VIBRANCY is picking up even as Phase 1 of the RM8.7bil Bukit Bintang City Centre (BBCC) in Kuala Lumpur nears its opening debut. Investors, buyers and owners are all eagerly waiting for the integrated transit-oriented development to showcase all the desirable aspects that will make it an outstanding global city like London, New York, Tokyo or Hong Kong.
This city within a city has attributes built into its framework, offering residents and investors the great diversity of the Big Apple, the cultural dynamism of London and the vibrancy of Shibuya Street of Tokyo.
The first components to be delivered include a shopping mall, entertainment hub, strata office and Lucentia – the first residential offering in BBCC. Featuring two conjoined towers, soaring 47 and 35 storeys each, Lucentia will set a new standard for urban living.
Lucentia takes a step further to accentuate its opulence with a private dedicated grand entrance so there is no mistaking the grandeur this residence has to offer. With unit sizes ranging from 454sqft to 882sqft, this highly valued property has a take up rate of 95%.
The infrastructure upgrading at BBCC such as the linking bridges, tunnels and transit hub at Hang Tuah station will go a long way in making this city within a city more accessible.
This is one of the many positive aspects of BBCC that make property valuers see the potential value growth of BBCC, both for the residential and commercial components, in the longer period. This makes this period as an opportune time to take a closer look at Lucentia, especially on the forefront of the commercial and retail aspects coming into play.
As the anticipation for the opening of its commercial component sets in, many are eager to see the transformation of this once idle parcel of land by joint venture (JV) partners Uda Holdings Bhd, Eco World Development Group Bhd and Employees Provident Fund (EPF).
As one of the last large parcels of land available within Kuala Lumpur city, this technological wonder presents great growth opportunities – not just in property and business values, but also for arts and culture since it is drawing international investments from the East and the West.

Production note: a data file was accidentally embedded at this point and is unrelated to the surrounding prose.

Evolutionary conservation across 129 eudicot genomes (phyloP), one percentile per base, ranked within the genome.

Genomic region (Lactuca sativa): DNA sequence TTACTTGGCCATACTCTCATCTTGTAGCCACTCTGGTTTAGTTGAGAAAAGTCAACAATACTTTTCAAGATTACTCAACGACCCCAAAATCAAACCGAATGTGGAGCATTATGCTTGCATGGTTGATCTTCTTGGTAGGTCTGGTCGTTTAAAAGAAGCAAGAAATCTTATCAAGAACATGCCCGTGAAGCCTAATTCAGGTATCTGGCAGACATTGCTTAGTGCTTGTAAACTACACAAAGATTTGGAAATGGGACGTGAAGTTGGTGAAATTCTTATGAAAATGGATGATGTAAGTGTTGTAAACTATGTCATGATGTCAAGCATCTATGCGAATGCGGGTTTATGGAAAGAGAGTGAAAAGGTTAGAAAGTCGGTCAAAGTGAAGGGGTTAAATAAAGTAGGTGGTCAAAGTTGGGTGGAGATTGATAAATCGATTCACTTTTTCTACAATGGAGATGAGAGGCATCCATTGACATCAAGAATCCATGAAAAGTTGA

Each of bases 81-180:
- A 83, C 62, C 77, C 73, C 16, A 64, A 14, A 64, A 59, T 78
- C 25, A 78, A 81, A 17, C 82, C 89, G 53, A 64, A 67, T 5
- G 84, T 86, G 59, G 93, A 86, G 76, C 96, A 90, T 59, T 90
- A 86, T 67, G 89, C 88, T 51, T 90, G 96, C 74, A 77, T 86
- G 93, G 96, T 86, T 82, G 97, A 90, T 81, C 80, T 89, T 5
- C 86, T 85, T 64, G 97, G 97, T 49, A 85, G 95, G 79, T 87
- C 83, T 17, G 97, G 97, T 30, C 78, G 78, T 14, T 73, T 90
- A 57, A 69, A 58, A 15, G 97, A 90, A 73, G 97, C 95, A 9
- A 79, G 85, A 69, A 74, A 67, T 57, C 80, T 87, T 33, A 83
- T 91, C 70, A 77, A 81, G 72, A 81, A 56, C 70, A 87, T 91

International big players
Japan’s big players are a part of the BBCC project, which is expected to drive more confidence and investments in the project. Mitsui Fudosan Asia Pte Ltd took a 50% equity in MFBBCC Retail Mall Sdn Bhd – the joint venture company that developed the RM1.6bill retail mall – and Zepp Hall Network Inc, a subsidiary of Sony Music Entertainment (Japan) Inc, is leasing and operating the 70,000sqft concert hall in BBCC.
With the music industry entering BBCC, it will become a centre of gravity of inspiration for many songwriters, artists and filmmakers. Zepp Hall plays host to many international tours and are a popular stop among Japanese musicians. Each venue takes the Zepp name, along with the city in which it is located.
And excitement is mounting as LaLaport will be opening its doors to the public giving shoppers and patrons a first taste of the specialty stores offering a full range of foods, a variety of brands and amusement options, with many of the items directly from Japan, never seen before in Malaysia.
With LaLaport, the appeal of being able to buy exclusive Japanese products otherwise unavailable in Malaysia is heightened, especially taking into consideration the SOP hassle of travelling out of the nation post-pandemic
With Mitsui Fudosan Asia’s participation, there is a strategic opportunity for the project to attract new-to-market Japanese and Asian brands by leveraging on their established network of retailers.
BBCCD’s other partners include global property management firm Regus, a member of the IWG Group, as the business facility operator to draw in the multinational corporations (MNCs) that have expressed their interest in taking up office spaces in The Stride.
Worth its value
The new Hang Tuah transit interchange to serve the three rail services of light rail transit (LRT), monorail and mass rapid transit (MRT) will certainly be noteworthy, considering its direct linkage to BBCC via the elevated walkway and tunnel to enhance the walkability.
“Any infrastructural improvement will definitely add value to the development and its surroundings,” said Association of Valuers, Property Managers, Estate Agents and Property Consultants in the Private Sector Malaysia (PEPS) president Michael Kong.
“I’m cautiously optimistic in the medium term as I expect a rebound upon the completion of the vaccination programme by the end of the year,” he said of the property outlook.
Given the Covid-19 pandemic and economic downturn, there might not be an increase in the property value, but the public transportation selling point would certainly help with BBCC’s retail and commercial components, noted Rahim and Co International real estate agency chief executive officer Siva Shanker.
“These components might get better occupancy rates over time as things improve,” he said, referring to the mass vaccination exercise the nation is presently carrying out to combat Covid-19.
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